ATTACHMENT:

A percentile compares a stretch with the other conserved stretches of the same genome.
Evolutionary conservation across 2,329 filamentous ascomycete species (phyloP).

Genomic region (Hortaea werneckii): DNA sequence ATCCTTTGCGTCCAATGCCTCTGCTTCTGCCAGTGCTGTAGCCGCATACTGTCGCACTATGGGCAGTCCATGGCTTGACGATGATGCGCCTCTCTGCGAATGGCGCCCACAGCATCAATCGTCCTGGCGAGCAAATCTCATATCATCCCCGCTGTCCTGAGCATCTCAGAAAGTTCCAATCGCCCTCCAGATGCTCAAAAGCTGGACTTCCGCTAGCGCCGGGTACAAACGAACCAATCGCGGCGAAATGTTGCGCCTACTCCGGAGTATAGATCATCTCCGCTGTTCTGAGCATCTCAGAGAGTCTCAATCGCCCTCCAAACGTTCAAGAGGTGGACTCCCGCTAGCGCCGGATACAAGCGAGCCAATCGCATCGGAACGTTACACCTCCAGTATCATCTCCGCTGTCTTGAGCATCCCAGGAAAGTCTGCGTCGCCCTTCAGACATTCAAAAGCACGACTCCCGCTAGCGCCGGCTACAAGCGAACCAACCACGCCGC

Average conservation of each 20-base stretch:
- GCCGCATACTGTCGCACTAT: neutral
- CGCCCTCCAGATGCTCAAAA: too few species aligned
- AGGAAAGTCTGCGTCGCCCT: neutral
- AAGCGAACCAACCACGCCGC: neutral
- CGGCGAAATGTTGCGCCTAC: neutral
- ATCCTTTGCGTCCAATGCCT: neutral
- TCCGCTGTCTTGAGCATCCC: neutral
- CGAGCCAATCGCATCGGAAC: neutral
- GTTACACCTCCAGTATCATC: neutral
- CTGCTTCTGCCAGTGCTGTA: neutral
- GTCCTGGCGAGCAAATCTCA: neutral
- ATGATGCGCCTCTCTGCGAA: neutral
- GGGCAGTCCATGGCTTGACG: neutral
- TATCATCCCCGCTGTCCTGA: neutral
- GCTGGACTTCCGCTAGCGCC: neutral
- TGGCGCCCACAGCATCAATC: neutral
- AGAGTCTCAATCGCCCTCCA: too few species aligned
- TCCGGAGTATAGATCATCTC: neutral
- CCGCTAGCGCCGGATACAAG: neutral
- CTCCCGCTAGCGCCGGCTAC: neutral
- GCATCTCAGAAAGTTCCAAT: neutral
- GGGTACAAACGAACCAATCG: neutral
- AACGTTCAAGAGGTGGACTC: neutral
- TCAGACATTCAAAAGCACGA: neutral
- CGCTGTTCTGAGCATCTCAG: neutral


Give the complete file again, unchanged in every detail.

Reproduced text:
A percentile compares a stretch with the other conserved stretches of the same genome.
Evolutionary conservation across 2,329 filamentous ascomycete species (phyloP).

Genomic region (Hortaea werneckii): DNA sequence ATCCTTTGCGTCCAATGCCTCTGCTTCTGCCAGTGCTGTAGCCGCATACTGTCGCACTATGGGCAGTCCATGGCTTGACGATGATGCGCCTCTCTGCGAATGGCGCCCACAGCATCAATCGTCCTGGCGAGCAAATCTCATATCATCCCCGCTGTCCTGAGCATCTCAGAAAGTTCCAATCGCCCTCCAGATGCTCAAAAGCTGGACTTCCGCTAGCGCCGGGTACAAACGAACCAATCGCGGCGAAATGTTGCGCCTACTCCGGAGTATAGATCATCTCCGCTGTTCTGAGCATCTCAGAGAGTCTCAATCGCCCTCCAAACGTTCAAGAGGTGGACTCCCGCTAGCGCCGGATACAAGCGAGCCAATCGCATCGGAACGTTACACCTCCAGTATCATCTCCGCTGTCTTGAGCATCCCAGGAAAGTCTGCGTCGCCCTTCAGACATTCAAAAGCACGACTCCCGCTAGCGCCGGCTACAAGCGAACCAACCACGCCGC

Average conservation of each 20-base stretch:
- GCCGCATACTGTCGCACTAT: neutral
- CGCCCTCCAGATGCTCAAAA: too few species aligned
- AGGAAAGTCTGCGTCGCCCT: neutral
- AAGCGAACCAACCACGCCGC: neutral
- CGGCGAAATGTTGCGCCTAC: neutral
- ATCCTTTGCGTCCAATGCCT: neutral
- TCCGCTGTCTTGAGCATCCC: neutral
- CGAGCCAATCGCATCGGAAC: neutral
- GTTACACCTCCAGTATCATC: neutral
- CTGCTTCTGCCAGTGCTGTA: neutral
- GTCCTGGCGAGCAAATCTCA: neutral
- ATGATGCGCCTCTCTGCGAA: neutral
- GGGCAGTCCATGGCTTGACG: neutral
- TATCATCCCCGCTGTCCTGA: neutral
- GCTGGACTTCCGCTAGCGCC: neutral
- TGGCGCCCACAGCATCAATC: neutral
- AGAGTCTCAATCGCCCTCCA: too few species aligned
- TCCGGAGTATAGATCATCTC: neutral
- CCGCTAGCGCCGGATACAAG: neutral
- CTCCCGCTAGCGCCGGCTAC: neutral
- GCATCTCAGAAAGTTCCAAT: neutral
- GGGTACAAACGAACCAATCG: neutral
- AACGTTCAAGAGGTGGACTC: neutral
- TCAGACATTCAAAAGCACGA: neutral
- CGCTGTTCTGAGCATCTCAG: neutral